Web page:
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Implicit Theory of Intelligence and Gifted Students

Park, Sunhee
Thesis/Dissertation; Online
Park, Sunhee
Callahan, Carolyn
This dissertation is comprised of three independently conducted studies, linked by the theme of investigation into gifted students’ implicit theories of intelligence deemed necessary for academic growth in challenging and difficult academic situations. The findings of these studies add to the literature base relating to the measurement of the implicit theory of intelligence of gifted students and to the relationships among the implicit theory of intelligence, academic achievement and further career interest of gifted students. In Study 1, researchers found that the 6-item implicit theories of intelligence scale that Dweck (2000) suggested can be used to assess gifted student populations. Also, Dweck’s model of implicit theories of intelligence (Dweck & Leggett, 1988) was specified more clearly with gifted students by demonstrating that there was a positive relationship between an incremental theory of intelligence and learning goals and a negative relationship between an incremental theory of intelligence and performance-avoidance goals, while there was no significant relationship between performance-approach goals and implicit theories of intelligence. In Study 2, researchers strongly corroborated validity evidence of scores from the 6-item implicit theories of intelligence scale by examining measurement invariance of Dweck’s 6-item scale between general education students and gifted students. Study 3 was designed to extend the literature on implicit theories of intelligence by investigating whether an incremental theory of intelligence is associated with not only gifted students’ academic performance, but also with gifted students’ talent-related career interests mediated by other motivational constructs such as learning goals and intrinsic motivation. This study confirmed that the origin of adaptive achievement behaviors such as accepting challenges is from an incremental view of ability and revealed that intrinsic motivation, which is considered to be a critical factor in gaining high academic achievement and maintaining interest in STEM careers, is also based on an incremental belief of intelligence.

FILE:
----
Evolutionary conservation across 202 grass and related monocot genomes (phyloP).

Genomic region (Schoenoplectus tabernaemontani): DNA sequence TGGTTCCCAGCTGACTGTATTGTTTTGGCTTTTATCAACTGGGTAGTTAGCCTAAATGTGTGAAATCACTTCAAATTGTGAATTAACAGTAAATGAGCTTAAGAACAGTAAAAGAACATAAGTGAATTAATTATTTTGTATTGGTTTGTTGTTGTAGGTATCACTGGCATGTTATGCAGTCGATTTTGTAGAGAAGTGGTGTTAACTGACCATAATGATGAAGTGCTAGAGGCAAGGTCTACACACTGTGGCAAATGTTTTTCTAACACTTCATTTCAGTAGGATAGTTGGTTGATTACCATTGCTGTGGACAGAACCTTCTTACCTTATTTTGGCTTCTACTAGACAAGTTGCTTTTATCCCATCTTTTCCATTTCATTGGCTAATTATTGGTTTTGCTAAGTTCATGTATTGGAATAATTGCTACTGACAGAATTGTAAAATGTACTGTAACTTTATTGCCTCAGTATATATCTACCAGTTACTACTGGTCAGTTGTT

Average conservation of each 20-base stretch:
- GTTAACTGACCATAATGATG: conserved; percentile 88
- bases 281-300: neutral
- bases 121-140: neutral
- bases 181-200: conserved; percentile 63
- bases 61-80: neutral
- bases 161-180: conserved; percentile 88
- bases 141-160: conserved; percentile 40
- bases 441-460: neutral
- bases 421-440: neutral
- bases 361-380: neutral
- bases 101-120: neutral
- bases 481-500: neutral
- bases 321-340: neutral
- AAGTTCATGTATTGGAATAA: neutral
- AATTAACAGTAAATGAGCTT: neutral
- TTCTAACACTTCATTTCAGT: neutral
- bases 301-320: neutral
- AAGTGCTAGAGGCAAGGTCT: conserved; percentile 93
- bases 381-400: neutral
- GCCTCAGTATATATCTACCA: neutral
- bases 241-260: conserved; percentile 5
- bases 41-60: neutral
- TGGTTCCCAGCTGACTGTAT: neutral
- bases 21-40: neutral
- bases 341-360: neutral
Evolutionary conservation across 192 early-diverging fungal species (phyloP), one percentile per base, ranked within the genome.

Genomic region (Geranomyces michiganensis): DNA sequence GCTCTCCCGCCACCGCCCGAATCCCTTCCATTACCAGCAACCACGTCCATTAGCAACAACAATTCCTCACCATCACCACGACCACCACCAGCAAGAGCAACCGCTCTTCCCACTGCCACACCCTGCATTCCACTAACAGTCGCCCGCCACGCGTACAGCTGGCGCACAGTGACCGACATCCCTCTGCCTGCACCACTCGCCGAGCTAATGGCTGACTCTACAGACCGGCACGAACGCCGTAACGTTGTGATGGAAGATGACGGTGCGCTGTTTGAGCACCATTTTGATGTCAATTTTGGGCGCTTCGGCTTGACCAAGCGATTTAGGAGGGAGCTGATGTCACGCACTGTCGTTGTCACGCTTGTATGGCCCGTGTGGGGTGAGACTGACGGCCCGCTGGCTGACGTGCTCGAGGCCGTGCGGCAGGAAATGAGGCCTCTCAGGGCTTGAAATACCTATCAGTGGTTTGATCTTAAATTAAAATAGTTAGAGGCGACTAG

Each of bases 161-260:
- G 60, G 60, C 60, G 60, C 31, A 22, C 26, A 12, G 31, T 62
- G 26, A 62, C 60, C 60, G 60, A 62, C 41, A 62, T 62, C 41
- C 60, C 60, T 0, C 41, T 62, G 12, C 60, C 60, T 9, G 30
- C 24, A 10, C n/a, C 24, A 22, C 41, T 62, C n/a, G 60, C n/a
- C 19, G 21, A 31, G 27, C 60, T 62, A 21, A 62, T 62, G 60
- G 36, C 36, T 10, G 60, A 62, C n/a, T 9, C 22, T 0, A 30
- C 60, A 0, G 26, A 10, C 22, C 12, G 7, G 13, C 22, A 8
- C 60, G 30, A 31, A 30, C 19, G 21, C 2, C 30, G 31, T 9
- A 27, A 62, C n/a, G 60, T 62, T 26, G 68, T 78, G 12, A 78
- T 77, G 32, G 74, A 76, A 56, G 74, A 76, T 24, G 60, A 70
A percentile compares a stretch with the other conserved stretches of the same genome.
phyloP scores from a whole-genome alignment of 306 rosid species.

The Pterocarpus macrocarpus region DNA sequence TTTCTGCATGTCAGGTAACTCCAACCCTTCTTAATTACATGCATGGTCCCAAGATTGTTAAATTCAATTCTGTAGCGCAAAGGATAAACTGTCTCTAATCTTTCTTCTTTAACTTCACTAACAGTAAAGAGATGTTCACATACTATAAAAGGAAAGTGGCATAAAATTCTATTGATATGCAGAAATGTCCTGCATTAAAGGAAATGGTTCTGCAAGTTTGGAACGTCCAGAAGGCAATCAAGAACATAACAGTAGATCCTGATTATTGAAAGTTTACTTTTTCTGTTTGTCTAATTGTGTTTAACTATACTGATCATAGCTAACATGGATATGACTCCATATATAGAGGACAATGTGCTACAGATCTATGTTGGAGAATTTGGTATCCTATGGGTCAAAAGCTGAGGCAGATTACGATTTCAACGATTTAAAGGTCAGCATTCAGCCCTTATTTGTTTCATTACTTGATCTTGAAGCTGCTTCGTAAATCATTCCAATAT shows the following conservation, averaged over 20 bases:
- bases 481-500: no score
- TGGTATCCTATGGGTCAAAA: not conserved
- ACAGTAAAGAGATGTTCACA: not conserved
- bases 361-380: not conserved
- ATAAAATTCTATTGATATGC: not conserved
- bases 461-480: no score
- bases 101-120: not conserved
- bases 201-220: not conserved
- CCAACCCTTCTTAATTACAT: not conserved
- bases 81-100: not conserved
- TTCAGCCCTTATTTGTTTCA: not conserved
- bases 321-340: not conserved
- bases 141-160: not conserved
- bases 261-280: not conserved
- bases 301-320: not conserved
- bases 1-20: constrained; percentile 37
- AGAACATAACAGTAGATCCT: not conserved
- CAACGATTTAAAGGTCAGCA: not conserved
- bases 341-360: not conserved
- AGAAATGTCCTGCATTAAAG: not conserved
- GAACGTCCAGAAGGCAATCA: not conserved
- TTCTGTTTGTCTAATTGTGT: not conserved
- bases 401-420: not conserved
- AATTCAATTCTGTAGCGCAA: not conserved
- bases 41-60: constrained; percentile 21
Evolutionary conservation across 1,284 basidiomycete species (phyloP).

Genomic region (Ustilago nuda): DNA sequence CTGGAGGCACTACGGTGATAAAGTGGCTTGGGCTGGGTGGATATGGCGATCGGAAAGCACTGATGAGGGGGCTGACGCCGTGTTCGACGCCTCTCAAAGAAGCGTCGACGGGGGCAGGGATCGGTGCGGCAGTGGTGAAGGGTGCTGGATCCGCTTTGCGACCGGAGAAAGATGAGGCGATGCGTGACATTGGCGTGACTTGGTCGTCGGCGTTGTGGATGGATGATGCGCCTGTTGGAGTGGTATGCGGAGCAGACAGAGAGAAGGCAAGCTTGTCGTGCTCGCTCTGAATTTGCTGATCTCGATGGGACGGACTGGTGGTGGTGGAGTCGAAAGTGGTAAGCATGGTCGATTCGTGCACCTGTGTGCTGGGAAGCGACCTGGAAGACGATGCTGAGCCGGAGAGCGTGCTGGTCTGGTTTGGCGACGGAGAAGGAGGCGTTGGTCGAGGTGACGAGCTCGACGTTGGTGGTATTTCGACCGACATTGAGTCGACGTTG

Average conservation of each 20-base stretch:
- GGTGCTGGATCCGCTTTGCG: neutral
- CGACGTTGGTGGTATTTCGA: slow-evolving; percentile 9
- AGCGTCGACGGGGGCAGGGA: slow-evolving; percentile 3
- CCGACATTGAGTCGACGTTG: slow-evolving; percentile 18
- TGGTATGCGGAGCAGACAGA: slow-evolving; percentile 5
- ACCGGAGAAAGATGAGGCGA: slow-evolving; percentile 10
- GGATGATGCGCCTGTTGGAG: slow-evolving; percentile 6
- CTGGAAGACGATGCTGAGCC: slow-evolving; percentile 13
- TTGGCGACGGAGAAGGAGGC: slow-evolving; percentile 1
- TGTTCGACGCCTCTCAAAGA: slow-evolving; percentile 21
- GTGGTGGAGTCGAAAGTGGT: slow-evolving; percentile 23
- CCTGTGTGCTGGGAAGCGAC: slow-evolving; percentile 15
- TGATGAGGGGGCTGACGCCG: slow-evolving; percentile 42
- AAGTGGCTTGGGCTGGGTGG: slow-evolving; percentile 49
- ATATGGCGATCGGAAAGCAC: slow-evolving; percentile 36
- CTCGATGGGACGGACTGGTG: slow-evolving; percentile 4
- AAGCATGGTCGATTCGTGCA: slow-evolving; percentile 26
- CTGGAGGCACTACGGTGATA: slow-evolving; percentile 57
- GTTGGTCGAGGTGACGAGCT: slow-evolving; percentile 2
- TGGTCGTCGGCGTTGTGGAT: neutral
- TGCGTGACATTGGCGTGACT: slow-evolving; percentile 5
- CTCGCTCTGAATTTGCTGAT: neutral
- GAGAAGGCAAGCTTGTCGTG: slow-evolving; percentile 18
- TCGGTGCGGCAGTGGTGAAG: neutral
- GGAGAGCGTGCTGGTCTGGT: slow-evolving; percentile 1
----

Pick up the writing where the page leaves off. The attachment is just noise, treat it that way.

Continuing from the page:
University of Virginia, Curry School of Education, PHD (Doctor of Philosophy), 2016
Published Date
PHD (Doctor of Philosophy)
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